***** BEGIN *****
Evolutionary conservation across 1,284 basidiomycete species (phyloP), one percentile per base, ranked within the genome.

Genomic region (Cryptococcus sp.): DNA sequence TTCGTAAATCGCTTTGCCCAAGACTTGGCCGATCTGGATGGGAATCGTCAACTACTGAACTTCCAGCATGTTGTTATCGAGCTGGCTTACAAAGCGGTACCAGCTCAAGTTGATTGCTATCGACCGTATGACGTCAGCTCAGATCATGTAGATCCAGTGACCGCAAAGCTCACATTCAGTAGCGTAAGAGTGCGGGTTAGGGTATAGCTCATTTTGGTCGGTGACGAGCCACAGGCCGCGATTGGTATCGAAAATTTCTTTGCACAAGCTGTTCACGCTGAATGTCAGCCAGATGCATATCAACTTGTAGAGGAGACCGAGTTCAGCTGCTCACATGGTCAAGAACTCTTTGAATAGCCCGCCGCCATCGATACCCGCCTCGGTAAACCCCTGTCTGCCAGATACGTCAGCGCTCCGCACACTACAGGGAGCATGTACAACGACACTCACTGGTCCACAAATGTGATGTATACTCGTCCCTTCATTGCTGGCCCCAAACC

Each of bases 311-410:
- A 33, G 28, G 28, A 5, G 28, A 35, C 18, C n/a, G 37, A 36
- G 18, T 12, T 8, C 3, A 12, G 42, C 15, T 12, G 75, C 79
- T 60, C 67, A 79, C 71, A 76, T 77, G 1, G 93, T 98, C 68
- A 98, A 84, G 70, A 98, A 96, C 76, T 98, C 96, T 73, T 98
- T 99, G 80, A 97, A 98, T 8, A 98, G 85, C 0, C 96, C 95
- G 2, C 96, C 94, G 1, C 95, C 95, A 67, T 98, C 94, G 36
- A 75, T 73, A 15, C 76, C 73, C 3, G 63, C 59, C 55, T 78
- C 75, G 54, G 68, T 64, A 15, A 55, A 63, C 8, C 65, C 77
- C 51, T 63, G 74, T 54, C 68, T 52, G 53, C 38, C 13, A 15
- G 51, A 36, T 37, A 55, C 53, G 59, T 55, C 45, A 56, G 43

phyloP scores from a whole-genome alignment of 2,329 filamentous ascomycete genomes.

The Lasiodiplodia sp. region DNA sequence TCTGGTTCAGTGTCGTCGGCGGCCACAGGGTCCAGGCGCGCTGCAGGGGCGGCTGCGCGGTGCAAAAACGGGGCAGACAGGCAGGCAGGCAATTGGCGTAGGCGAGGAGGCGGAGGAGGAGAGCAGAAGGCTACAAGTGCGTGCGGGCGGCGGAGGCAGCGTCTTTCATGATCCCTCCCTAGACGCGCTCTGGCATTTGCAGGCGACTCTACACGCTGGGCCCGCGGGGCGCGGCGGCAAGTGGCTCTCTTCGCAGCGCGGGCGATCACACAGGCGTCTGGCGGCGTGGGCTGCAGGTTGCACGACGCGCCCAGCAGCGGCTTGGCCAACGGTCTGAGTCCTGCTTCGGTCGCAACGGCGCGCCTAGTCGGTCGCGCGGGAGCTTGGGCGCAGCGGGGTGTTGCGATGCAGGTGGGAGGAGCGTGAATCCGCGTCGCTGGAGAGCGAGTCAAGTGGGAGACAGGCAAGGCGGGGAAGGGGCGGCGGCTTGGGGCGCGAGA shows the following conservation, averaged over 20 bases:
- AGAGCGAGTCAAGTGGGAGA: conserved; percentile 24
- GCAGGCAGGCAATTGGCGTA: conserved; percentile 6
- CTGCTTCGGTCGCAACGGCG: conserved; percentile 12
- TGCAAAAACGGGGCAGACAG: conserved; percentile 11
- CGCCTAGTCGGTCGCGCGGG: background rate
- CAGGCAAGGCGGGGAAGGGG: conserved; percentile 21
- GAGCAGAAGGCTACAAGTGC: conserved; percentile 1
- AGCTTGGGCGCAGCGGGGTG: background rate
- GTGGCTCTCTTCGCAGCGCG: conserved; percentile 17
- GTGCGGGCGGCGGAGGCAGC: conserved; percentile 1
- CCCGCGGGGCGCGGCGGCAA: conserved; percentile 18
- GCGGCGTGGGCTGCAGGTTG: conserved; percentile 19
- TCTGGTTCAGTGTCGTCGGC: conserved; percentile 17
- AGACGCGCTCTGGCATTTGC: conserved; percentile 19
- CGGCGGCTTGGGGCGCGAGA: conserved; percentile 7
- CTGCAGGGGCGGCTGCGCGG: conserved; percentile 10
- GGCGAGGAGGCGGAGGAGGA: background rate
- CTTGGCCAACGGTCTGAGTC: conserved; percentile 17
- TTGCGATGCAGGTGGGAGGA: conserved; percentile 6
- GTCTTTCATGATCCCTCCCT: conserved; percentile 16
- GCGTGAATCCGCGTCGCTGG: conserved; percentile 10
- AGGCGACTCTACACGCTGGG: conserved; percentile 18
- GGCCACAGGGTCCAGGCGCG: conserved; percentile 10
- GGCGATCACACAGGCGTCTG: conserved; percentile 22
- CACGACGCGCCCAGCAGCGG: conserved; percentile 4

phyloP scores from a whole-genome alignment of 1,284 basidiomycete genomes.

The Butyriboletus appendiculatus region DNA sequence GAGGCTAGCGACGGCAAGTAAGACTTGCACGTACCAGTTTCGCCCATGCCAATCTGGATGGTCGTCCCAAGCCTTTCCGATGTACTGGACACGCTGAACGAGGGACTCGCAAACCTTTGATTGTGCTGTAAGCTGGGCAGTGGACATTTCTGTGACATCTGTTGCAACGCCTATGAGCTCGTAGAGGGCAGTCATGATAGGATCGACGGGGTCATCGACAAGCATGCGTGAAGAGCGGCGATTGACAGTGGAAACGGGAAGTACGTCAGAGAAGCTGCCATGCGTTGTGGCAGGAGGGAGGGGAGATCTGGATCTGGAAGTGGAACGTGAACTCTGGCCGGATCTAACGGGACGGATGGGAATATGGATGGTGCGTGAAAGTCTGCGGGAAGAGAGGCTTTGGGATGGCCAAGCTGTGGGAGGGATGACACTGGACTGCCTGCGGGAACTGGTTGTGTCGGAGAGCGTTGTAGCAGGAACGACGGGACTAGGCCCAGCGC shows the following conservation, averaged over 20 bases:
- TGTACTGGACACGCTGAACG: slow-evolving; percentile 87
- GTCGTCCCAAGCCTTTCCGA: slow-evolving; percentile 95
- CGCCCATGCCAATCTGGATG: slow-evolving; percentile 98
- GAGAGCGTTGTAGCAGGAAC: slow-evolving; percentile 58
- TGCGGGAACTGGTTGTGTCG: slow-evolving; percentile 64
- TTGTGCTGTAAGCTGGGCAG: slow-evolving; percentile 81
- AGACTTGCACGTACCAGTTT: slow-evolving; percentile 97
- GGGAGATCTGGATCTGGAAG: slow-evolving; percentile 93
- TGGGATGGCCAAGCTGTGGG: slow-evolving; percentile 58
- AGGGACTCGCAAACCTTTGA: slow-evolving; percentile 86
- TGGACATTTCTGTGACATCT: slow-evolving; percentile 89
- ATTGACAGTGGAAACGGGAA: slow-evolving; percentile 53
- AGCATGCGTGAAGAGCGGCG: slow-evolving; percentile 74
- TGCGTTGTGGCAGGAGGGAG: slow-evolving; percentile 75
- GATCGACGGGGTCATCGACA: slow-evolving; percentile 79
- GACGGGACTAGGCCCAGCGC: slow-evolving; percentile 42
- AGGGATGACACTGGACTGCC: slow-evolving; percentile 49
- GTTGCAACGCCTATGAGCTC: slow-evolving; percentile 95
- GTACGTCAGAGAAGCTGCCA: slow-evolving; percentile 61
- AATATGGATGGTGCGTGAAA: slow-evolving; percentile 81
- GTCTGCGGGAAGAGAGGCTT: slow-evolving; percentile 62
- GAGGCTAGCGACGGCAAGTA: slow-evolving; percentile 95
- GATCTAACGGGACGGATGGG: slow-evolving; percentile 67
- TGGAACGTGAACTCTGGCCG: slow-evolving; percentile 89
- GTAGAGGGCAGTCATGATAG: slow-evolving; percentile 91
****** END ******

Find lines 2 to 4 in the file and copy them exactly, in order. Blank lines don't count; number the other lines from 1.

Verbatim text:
Genomic region (Cryptococcus sp.): DNA sequence TTCGTAAATCGCTTTGCCCAAGACTTGGCCGATCTGGATGGGAATCGTCAACTACTGAACTTCCAGCATGTTGTTATCGAGCTGGCTTACAAAGCGGTACCAGCTCAAGTTGATTGCTATCGACCGTATGACGTCAGCTCAGATCATGTAGATCCAGTGACCGCAAAGCTCACATTCAGTAGCGTAAGAGTGCGGGTTAGGGTATAGCTCATTTTGGTCGGTGACGAGCCACAGGCCGCGATTGGTATCGAAAATTTCTTTGCACAAGCTGTTCACGCTGAATGTCAGCCAGATGCATATCAACTTGTAGAGGAGACCGAGTTCAGCTGCTCACATGGTCAAGAACTCTTTGAATAGCCCGCCGCCATCGATACCCGCCTCGGTAAACCCCTGTCTGCCAGATACGTCAGCGCTCCGCACACTACAGGGAGCATGTACAACGACACTCACTGGTCCACAAATGTGATGTATACTCGTCCCTTCATTGCTGGCCCCAAACC

Each of bases 311-410:
- A 33, G 28, G 28, A 5, G 28, A 35, C 18, C n/a, G 37, A 36